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Abstract Title:

Lactobacillus and bifidobacterium in irritable bowel syndrome: symptom responses and relationship to cytokine profiles.

Abstract Source:

Gastroenterology. 2005 Mar;128(3):541-51. PMID: 15765388

Abstract Author(s):

Liam O'Mahony, Jane McCarthy, Peter Kelly, George Hurley, Fangyi Luo, Kersang Chen, Gerald C O'Sullivan, Barry Kiely, J Kevin Collins, Fergus Shanahan, Eamonn M M Quigley

Abstract:

BACKGROUND&AIMS: The aim of this study was to compare the response of symptoms and cytokine ratios in irritable bowel syndrome (IBS) with ingestion of probiotic preparations containing a lactobacillus or bifidobacterium strain. METHODS: Seventy-seven subjects with IBS were randomized to receive either Lactobacillus salivarius UCC4331 or Bifidobacterium infantis 35624, each in a dose of 1 x 10 10 live bacterial cells in a malted milk drink, or the malted milk drink alone as placebo for 8 weeks. The cardinal symptoms of IBS were recorded on a daily basis and assessed each week. Quality of life assessment, stool microbiologic studies, and blood sampling for estimation of peripheral blood mononuclear cell release of the cytokines interleukin (IL)-10 and IL-12 were performed at the beginning and at the end of the treatment phase. RESULTS: For all symptoms, with the exception of bowel movement frequency and consistency, those randomized to B infantis 35624 experienced a greater reduction in symptom scores; composite and individual scores for abdominal pain/discomfort, bloating/distention, and bowel movement difficulty were significantly lower than for placebo for those randomized to B infantis 35624 for most weeks of the treatment phase. At baseline, patients with IBS demonstrated an abnormal IL-10/IL-12 ratio, indicative of a proinflammatory, Th-1 state. This ratio was normalized by B infantis 35624 feeding alone. CONCLUSIONS: B infantis 35624 alleviates symptoms in IBS; this symptomatic response was associated with normalization of the ratio of an anti-inflammatory to a proinflammatory cytokine, suggesting an immune-modulating role for this organism, in this disorder.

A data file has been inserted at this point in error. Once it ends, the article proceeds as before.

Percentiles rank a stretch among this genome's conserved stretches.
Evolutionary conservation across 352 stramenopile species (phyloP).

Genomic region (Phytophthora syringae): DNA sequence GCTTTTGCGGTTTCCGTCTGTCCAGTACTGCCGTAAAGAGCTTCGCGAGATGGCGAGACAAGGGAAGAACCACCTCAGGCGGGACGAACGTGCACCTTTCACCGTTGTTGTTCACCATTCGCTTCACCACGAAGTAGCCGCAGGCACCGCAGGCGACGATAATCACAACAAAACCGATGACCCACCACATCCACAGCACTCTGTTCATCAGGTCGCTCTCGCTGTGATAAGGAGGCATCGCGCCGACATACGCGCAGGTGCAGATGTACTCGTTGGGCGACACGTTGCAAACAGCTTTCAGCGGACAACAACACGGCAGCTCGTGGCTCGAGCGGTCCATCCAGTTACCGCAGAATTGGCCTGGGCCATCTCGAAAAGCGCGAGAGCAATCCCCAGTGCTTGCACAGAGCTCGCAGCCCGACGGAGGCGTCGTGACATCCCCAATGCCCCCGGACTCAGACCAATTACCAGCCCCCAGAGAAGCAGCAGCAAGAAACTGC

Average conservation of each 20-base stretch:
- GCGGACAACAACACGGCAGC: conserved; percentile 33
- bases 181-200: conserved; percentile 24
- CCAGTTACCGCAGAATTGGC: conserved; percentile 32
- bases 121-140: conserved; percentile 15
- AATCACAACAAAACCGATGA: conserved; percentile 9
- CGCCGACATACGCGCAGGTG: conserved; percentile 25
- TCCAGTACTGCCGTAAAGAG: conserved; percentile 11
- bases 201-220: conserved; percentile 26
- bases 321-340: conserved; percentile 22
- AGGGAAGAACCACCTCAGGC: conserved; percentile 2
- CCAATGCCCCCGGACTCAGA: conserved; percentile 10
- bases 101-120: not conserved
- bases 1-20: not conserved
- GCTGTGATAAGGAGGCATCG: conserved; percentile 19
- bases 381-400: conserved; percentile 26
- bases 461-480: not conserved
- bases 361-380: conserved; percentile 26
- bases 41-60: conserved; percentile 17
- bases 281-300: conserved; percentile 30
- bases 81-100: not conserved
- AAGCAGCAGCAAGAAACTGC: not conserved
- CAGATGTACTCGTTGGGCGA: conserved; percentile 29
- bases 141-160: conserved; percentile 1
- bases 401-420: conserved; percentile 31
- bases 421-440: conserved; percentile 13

Study Type : Human Study

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Sayer Ji
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